AuthorBelgrave, David


Author: Ann Lee

Published by: Polity Press, Cambridge, 2017, 168pp, US$45

(hb), 12.95 (pb).

China's rapid economic growth has transformed China and global trade, and is beginning to significantly reshape international relations. Averaging nearly double-digit GDP growth for three decades, China's growth has few historical precedents. A state that struggled to feed its people less than a lifetime ago has become the largest exporter and the second largest economy in the world. Today the question has become whether China can transition from a high-growth economy focused on industrial output, exports and infrastructure development to a slower-growth economy focused on services. China's economy is slowing and the next few years will be critical if China is to successfully make that transition.

Ann Lee's slim volume Will China's Economy Collapse? addresses this question. Lee is an economic commentator and former investment banker. Her book sets out to address the many criticisms of Chinese economic policy levelled by Western critics. Lee's driving argument is that China is different. The economic orthodoxies that give rise to Western criticisms of Chinese economic policy do not apply to China for a number of cultural, political or structural economic reasons.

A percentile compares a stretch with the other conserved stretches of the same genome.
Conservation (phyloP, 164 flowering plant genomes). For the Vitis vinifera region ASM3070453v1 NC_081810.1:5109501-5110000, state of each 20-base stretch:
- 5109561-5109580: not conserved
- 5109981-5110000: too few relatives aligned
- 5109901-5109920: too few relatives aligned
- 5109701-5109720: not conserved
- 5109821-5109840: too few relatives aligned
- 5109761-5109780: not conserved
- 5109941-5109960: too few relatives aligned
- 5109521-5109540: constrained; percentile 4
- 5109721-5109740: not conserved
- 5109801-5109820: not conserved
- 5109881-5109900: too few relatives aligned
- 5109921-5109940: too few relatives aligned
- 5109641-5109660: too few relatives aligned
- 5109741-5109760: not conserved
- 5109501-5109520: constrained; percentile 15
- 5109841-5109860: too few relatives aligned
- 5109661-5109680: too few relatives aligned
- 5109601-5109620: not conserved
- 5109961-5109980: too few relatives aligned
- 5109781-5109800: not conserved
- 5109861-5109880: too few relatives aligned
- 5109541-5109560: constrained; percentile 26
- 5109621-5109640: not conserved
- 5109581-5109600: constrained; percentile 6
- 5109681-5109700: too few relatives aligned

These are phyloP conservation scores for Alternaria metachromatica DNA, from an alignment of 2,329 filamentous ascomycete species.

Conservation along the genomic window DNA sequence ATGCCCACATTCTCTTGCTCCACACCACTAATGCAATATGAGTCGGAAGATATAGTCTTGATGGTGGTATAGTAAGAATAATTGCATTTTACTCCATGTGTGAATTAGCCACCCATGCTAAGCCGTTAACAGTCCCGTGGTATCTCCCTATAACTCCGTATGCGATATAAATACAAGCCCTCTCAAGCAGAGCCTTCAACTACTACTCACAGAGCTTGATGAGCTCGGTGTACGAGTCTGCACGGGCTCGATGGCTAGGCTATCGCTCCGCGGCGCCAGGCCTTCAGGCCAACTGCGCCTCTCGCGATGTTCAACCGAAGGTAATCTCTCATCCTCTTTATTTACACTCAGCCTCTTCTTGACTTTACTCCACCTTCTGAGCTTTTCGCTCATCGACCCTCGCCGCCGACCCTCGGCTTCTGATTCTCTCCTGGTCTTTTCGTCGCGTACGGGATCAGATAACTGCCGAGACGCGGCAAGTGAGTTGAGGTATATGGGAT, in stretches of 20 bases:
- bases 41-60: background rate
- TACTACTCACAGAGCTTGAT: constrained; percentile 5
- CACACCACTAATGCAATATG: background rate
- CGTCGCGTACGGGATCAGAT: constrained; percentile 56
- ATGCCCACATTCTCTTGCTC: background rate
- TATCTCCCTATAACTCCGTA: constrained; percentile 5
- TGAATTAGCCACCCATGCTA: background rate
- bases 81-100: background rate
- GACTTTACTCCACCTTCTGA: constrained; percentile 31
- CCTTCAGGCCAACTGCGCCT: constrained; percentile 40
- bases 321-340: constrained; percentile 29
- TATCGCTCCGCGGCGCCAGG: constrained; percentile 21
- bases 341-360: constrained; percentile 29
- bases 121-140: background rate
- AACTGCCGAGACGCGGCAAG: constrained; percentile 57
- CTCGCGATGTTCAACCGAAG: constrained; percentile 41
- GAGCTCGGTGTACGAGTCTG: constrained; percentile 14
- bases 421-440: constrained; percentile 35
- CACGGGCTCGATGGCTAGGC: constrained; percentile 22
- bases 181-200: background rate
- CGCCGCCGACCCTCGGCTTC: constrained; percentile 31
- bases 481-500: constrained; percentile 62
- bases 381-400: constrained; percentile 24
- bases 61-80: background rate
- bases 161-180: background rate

One criticism levelled at China from the West is the indebtedness of China's numerous state-owned enterprises (SOEs). China's SOEs are major employers in heavy industry and have been criticised for inefficient over-production. Since the global financial crisis of 2008 many of these heavy industries have suffered declining demand for their goods overseas. Beijing responded by ramping up infrastructure spending and instructing state-owned banks to lend to these state-owned heavy manufacturers. The goal was to maintain production and avoid mass unemployment, but the amount of debt held by these SOEs has skyrocketed. Lee points out that privatisation would not solve the problem of shrinking revenues and large private bankruptcies would only lead to huge numbers of unemployed who would need to be supported financially. China can afford to let SOEs under-perform provided that banks raise their reserve requirements. Lee argues that the related problems of local government debt and toxic loans in the informal banking sector are being addressed and, given the central government's significant financial reserves, there is little chance of these problems causing the...

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